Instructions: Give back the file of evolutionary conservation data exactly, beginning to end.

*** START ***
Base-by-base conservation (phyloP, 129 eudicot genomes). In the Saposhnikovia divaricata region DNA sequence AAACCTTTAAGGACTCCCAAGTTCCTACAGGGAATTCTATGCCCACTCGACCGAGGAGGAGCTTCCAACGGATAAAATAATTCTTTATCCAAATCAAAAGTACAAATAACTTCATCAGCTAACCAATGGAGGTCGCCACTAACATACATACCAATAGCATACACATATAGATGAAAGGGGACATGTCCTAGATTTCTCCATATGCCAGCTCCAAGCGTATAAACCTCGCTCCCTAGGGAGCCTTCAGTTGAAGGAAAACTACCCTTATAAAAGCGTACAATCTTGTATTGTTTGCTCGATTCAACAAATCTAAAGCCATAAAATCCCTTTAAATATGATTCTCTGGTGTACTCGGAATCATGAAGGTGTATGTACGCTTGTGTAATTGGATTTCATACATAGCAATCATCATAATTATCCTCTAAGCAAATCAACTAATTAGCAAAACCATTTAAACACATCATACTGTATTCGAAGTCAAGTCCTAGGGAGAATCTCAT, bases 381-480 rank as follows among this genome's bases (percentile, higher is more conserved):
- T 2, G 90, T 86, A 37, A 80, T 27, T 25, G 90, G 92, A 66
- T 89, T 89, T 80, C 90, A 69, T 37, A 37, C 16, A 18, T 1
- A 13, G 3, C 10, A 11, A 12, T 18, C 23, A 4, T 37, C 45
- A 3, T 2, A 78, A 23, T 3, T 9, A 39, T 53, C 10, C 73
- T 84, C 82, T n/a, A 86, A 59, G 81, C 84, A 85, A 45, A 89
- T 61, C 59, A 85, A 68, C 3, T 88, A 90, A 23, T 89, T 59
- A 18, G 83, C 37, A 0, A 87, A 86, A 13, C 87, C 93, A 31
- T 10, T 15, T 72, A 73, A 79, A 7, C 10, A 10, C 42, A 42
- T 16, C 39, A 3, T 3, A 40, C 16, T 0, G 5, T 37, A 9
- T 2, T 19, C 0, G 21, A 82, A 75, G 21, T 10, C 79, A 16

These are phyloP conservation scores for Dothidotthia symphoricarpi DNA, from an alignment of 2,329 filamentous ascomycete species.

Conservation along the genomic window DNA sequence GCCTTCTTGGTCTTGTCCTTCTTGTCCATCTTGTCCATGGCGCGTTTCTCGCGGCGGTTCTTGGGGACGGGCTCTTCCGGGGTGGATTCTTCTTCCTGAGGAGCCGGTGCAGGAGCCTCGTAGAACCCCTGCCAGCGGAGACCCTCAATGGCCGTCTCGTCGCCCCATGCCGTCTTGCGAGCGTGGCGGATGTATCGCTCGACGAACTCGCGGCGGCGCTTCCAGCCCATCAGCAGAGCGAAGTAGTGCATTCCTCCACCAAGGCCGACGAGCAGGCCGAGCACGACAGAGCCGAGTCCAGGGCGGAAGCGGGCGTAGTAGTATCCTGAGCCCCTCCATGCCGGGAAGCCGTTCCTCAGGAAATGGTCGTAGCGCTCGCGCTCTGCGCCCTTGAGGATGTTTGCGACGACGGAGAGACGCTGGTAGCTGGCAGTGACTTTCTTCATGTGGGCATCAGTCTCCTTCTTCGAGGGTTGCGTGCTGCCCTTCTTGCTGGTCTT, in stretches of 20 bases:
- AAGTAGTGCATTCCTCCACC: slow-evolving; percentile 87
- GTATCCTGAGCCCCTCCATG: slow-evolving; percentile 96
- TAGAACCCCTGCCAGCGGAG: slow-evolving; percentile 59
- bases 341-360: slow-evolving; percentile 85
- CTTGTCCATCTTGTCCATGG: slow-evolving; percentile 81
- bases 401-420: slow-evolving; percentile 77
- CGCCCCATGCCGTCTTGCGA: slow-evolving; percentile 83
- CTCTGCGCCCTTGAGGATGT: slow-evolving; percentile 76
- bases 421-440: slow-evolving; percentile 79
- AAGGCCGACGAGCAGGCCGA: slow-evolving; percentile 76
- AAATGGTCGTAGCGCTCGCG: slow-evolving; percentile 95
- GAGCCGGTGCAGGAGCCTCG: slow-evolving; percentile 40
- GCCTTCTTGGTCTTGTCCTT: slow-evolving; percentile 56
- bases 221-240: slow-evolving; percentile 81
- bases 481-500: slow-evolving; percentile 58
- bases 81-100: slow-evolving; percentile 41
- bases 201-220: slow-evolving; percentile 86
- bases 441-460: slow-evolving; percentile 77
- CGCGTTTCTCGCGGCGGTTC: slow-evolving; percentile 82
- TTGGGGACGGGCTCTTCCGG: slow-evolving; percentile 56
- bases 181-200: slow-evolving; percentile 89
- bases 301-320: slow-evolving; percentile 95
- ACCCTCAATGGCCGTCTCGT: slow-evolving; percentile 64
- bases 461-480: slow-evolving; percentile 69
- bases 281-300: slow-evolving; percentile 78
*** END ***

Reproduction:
Base-by-base conservation (phyloP, 129 eudicot genomes). In the Saposhnikovia divaricata region DNA sequence AAACCTTTAAGGACTCCCAAGTTCCTACAGGGAATTCTATGCCCACTCGACCGAGGAGGAGCTTCCAACGGATAAAATAATTCTTTATCCAAATCAAAAGTACAAATAACTTCATCAGCTAACCAATGGAGGTCGCCACTAACATACATACCAATAGCATACACATATAGATGAAAGGGGACATGTCCTAGATTTCTCCATATGCCAGCTCCAAGCGTATAAACCTCGCTCCCTAGGGAGCCTTCAGTTGAAGGAAAACTACCCTTATAAAAGCGTACAATCTTGTATTGTTTGCTCGATTCAACAAATCTAAAGCCATAAAATCCCTTTAAATATGATTCTCTGGTGTACTCGGAATCATGAAGGTGTATGTACGCTTGTGTAATTGGATTTCATACATAGCAATCATCATAATTATCCTCTAAGCAAATCAACTAATTAGCAAAACCATTTAAACACATCATACTGTATTCGAAGTCAAGTCCTAGGGAGAATCTCAT, bases 381-480 rank as follows among this genome's bases (percentile, higher is more conserved):
- T 2, G 90, T 86, A 37, A 80, T 27, T 25, G 90, G 92, A 66
- T 89, T 89, T 80, C 90, A 69, T 37, A 37, C 16, A 18, T 1
- A 13, G 3, C 10, A 11, A 12, T 18, C 23, A 4, T 37, C 45
- A 3, T 2, A 78, A 23, T 3, T 9, A 39, T 53, C 10, C 73
- T 84, C 82, T n/a, A 86, A 59, G 81, C 84, A 85, A 45, A 89
- T 61, C 59, A 85, A 68, C 3, T 88, A 90, A 23, T 89, T 59
- A 18, G 83, C 37, A 0, A 87, A 86, A 13, C 87, C 93, A 31
- T 10, T 15, T 72, A 73, A 79, A 7, C 10, A 10, C 42, A 42
- T 16, C 39, A 3, T 3, A 40, C 16, T 0, G 5, T 37, A 9
- T 2, T 19, C 0, G 21, A 82, A 75, G 21, T 10, C 79, A 16

These are phyloP conservation scores for Dothidotthia symphoricarpi DNA, from an alignment of 2,329 filamentous ascomycete species.

Conservation along the genomic window DNA sequence GCCTTCTTGGTCTTGTCCTTCTTGTCCATCTTGTCCATGGCGCGTTTCTCGCGGCGGTTCTTGGGGACGGGCTCTTCCGGGGTGGATTCTTCTTCCTGAGGAGCCGGTGCAGGAGCCTCGTAGAACCCCTGCCAGCGGAGACCCTCAATGGCCGTCTCGTCGCCCCATGCCGTCTTGCGAGCGTGGCGGATGTATCGCTCGACGAACTCGCGGCGGCGCTTCCAGCCCATCAGCAGAGCGAAGTAGTGCATTCCTCCACCAAGGCCGACGAGCAGGCCGAGCACGACAGAGCCGAGTCCAGGGCGGAAGCGGGCGTAGTAGTATCCTGAGCCCCTCCATGCCGGGAAGCCGTTCCTCAGGAAATGGTCGTAGCGCTCGCGCTCTGCGCCCTTGAGGATGTTTGCGACGACGGAGAGACGCTGGTAGCTGGCAGTGACTTTCTTCATGTGGGCATCAGTCTCCTTCTTCGAGGGTTGCGTGCTGCCCTTCTTGCTGGTCTT, in stretches of 20 bases:
- AAGTAGTGCATTCCTCCACC: slow-evolving; percentile 87
- GTATCCTGAGCCCCTCCATG: slow-evolving; percentile 96
- TAGAACCCCTGCCAGCGGAG: slow-evolving; percentile 59
- bases 341-360: slow-evolving; percentile 85
- CTTGTCCATCTTGTCCATGG: slow-evolving; percentile 81
- bases 401-420: slow-evolving; percentile 77
- CGCCCCATGCCGTCTTGCGA: slow-evolving; percentile 83
- CTCTGCGCCCTTGAGGATGT: slow-evolving; percentile 76
- bases 421-440: slow-evolving; percentile 79
- AAGGCCGACGAGCAGGCCGA: slow-evolving; percentile 76
- AAATGGTCGTAGCGCTCGCG: slow-evolving; percentile 95
- GAGCCGGTGCAGGAGCCTCG: slow-evolving; percentile 40
- GCCTTCTTGGTCTTGTCCTT: slow-evolving; percentile 56
- bases 221-240: slow-evolving; percentile 81
- bases 481-500: slow-evolving; percentile 58
- bases 81-100: slow-evolving; percentile 41
- bases 201-220: slow-evolving; percentile 86
- bases 441-460: slow-evolving; percentile 77
- CGCGTTTCTCGCGGCGGTTC: slow-evolving; percentile 82
- TTGGGGACGGGCTCTTCCGG: slow-evolving; percentile 56
- bases 181-200: slow-evolving; percentile 89
- bases 301-320: slow-evolving; percentile 95
- ACCCTCAATGGCCGTCTCGT: slow-evolving; percentile 64
- bases 461-480: slow-evolving; percentile 69
- bases 281-300: slow-evolving; percentile 78